“That….was someone’s underwear,” she said, accepting the beer I handed her. “And it came from up there.” She pointed above, just in time for the oompa band on the stage in the foreground to play another celebratory tune, prompting 2,000 people to raise their glasses in unison and sing together. The chorus sounded something like “I’m rosy,” but it was German and I couldn’t make out the rest. It didn’t matter, though. Understanding the words wasn’t half as important as understanding their communal intent.

“I’ve never seen anything like this before,” I said. “Seriously. This is chaos on a whole new level. This is unprecedented.”

“No kidding,” Tashina said. “And it’s only….11 a.m.”

Most of these brutes inside the building had already been drinking here for two hours — or more, depending on how much they decided to throw caution to the wind. One thing we were warned about before coming in was to pace yourself at all costs. However great of an idea it might sound like at the time, one does not simply…pre-game Oktoberfest.

Just then, there was some kind of noticeable commotion going on to our immediate left. And it had to be considerably raucous to stand out in this claustrophobic sea of drunk humans. The large brute from earlier on the table had apparently gotten into a shouting match with a much shorter, smaller man, who was speaking Italian. People had backed away from the pair of them in anticipation of something physical,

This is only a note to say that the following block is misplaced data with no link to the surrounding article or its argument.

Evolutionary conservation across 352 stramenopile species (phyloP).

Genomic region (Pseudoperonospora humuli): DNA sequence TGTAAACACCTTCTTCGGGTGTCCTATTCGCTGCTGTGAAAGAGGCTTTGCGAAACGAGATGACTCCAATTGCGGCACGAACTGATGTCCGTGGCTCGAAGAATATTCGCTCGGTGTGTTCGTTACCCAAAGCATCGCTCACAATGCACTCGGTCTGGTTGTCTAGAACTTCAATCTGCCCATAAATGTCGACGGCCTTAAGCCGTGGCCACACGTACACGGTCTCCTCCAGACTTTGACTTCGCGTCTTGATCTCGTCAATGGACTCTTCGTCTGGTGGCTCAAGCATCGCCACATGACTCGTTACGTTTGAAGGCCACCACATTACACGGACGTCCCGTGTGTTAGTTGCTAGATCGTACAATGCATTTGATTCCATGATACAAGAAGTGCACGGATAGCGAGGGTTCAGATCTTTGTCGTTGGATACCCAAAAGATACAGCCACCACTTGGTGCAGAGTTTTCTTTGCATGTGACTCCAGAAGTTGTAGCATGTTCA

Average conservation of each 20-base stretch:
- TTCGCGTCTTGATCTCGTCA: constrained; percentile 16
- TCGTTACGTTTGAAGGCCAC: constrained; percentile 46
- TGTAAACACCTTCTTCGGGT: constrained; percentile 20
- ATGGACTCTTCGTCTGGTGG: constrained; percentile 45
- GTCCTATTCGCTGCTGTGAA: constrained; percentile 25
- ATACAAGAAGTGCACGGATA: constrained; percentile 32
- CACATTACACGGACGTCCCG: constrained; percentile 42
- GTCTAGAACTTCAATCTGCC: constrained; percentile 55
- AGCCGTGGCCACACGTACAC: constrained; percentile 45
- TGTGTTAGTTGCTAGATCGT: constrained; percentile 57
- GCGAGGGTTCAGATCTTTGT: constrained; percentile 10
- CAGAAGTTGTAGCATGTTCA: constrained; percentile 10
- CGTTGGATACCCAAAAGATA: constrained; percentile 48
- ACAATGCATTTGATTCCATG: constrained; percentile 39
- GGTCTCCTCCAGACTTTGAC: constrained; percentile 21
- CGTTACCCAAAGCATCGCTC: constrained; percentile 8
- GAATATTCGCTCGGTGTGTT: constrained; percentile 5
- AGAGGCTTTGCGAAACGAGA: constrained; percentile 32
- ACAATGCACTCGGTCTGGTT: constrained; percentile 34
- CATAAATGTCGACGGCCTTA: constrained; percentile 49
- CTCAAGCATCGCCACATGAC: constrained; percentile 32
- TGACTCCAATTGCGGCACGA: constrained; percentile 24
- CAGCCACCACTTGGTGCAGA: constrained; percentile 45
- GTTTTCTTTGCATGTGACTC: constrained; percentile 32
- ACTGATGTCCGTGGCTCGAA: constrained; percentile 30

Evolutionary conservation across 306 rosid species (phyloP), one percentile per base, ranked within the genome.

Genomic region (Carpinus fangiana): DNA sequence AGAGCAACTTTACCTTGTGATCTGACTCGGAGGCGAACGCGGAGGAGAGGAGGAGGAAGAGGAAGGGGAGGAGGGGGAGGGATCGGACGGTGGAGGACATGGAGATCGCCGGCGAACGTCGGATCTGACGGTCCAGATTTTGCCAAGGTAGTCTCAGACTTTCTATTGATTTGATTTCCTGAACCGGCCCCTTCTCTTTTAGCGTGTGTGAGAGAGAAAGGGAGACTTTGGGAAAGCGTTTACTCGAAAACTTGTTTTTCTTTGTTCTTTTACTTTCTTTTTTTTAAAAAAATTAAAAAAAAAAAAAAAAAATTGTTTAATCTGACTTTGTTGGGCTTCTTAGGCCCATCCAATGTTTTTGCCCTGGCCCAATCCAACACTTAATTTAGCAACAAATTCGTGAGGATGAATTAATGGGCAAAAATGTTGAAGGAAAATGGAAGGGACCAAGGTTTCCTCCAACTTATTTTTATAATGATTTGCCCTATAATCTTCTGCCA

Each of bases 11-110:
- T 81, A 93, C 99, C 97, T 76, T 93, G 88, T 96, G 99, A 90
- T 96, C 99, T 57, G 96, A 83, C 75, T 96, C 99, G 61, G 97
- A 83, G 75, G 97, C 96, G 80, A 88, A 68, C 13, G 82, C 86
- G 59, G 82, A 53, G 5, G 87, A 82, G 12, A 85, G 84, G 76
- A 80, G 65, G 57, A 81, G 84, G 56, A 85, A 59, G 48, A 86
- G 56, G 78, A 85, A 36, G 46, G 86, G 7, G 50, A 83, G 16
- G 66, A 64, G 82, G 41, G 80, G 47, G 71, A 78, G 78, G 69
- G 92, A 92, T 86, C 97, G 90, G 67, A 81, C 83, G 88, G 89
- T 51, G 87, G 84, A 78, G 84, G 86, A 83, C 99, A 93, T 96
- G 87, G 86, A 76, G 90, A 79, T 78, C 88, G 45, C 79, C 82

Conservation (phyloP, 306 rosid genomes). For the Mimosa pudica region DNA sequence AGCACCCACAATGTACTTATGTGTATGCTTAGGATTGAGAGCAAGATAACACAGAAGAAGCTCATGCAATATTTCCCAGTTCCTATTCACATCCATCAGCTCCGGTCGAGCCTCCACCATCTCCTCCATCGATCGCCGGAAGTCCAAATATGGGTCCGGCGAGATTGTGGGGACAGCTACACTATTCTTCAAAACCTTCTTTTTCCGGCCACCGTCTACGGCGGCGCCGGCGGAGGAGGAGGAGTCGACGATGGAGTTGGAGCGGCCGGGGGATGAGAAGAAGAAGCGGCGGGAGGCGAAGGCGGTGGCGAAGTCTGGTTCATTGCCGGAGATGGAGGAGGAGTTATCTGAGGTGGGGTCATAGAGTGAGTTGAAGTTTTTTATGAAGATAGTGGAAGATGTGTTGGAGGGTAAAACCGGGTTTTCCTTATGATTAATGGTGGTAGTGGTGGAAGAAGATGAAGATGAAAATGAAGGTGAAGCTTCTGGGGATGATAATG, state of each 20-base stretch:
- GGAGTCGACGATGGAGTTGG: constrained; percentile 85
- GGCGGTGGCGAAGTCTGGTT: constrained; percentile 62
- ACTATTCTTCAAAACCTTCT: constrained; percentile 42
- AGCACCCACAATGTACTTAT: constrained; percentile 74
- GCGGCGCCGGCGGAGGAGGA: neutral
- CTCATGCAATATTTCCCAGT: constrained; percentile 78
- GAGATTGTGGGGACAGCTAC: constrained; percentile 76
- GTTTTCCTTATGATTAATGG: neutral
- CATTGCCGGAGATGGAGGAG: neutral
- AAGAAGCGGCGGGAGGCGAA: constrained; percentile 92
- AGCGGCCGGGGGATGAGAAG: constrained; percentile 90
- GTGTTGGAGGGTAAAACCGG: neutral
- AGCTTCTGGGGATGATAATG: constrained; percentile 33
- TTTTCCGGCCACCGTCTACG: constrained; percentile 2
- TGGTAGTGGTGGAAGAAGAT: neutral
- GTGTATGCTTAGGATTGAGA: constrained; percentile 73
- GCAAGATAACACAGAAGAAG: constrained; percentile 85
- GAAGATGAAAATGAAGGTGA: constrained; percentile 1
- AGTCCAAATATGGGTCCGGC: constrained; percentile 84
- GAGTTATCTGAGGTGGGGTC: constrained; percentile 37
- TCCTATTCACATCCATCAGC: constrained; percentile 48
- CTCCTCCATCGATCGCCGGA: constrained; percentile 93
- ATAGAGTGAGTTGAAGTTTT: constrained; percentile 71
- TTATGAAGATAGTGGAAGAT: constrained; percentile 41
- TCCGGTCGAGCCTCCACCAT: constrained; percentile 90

I made sure I was standing in front of Tashina as the shouting and posturing between the two men increased. The larger man was sounding as though he didn’t want anything to do with the smaller one, and just trying to avoid anything nasty. I didn’t speak German, but voice inflection is universal.

I braced myself for things to suddenly erupt, but right when the confrontation looked as though security would need to separate them, the large man took what was left of his beer and poured it onto the Italian’s head. A free beer shower.

This was when I really expected a violent outburst, but the smaller Italian just stood there looking extremely displeased, saying nothing. He took his glasses off, wiped them down with his soaked shirt in an effort of total futility, and did not react. He simply shrugged and walked away from the scene.

Incredible, I thought. Potentially earth-shattering violence just evaporated at the blink of an eye, and any dangerous ripple it left behind was swallowed by the great ocean of chaos quicker than it even began.